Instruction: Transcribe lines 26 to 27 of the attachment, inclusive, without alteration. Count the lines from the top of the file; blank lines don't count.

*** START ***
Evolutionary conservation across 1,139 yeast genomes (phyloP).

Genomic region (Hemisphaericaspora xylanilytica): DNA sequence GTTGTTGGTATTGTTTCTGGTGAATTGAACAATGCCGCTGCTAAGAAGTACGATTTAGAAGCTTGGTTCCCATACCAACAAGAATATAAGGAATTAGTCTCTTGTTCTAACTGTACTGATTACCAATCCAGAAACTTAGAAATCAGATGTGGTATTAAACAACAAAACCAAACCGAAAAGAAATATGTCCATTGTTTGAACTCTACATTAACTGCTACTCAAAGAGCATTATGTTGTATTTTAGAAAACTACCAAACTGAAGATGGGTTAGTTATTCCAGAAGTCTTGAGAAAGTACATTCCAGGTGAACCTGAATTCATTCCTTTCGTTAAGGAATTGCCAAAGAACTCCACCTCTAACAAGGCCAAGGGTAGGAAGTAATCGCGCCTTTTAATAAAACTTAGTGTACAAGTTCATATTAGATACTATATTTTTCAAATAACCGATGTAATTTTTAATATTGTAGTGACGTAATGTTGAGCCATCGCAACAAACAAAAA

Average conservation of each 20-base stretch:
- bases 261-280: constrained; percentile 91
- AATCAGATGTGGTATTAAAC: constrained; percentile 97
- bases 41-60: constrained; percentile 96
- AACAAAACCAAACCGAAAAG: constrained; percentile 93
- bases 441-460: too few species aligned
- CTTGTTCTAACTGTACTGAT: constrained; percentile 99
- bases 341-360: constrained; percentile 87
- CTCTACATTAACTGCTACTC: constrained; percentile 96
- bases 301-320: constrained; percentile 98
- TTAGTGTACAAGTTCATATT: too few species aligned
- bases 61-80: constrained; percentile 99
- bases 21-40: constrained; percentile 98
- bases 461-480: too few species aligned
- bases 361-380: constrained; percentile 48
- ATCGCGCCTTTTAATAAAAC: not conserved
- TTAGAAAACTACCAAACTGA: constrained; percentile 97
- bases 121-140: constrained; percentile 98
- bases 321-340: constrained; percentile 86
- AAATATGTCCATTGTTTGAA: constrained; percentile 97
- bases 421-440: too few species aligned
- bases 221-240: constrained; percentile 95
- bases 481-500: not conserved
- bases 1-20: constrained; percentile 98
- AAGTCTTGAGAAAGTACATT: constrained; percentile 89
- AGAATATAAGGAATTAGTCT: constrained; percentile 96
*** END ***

- bases 1-20: constrained; percentile 98
- AAGTCTTGAGAAAGTACATT: constrained; percentile 89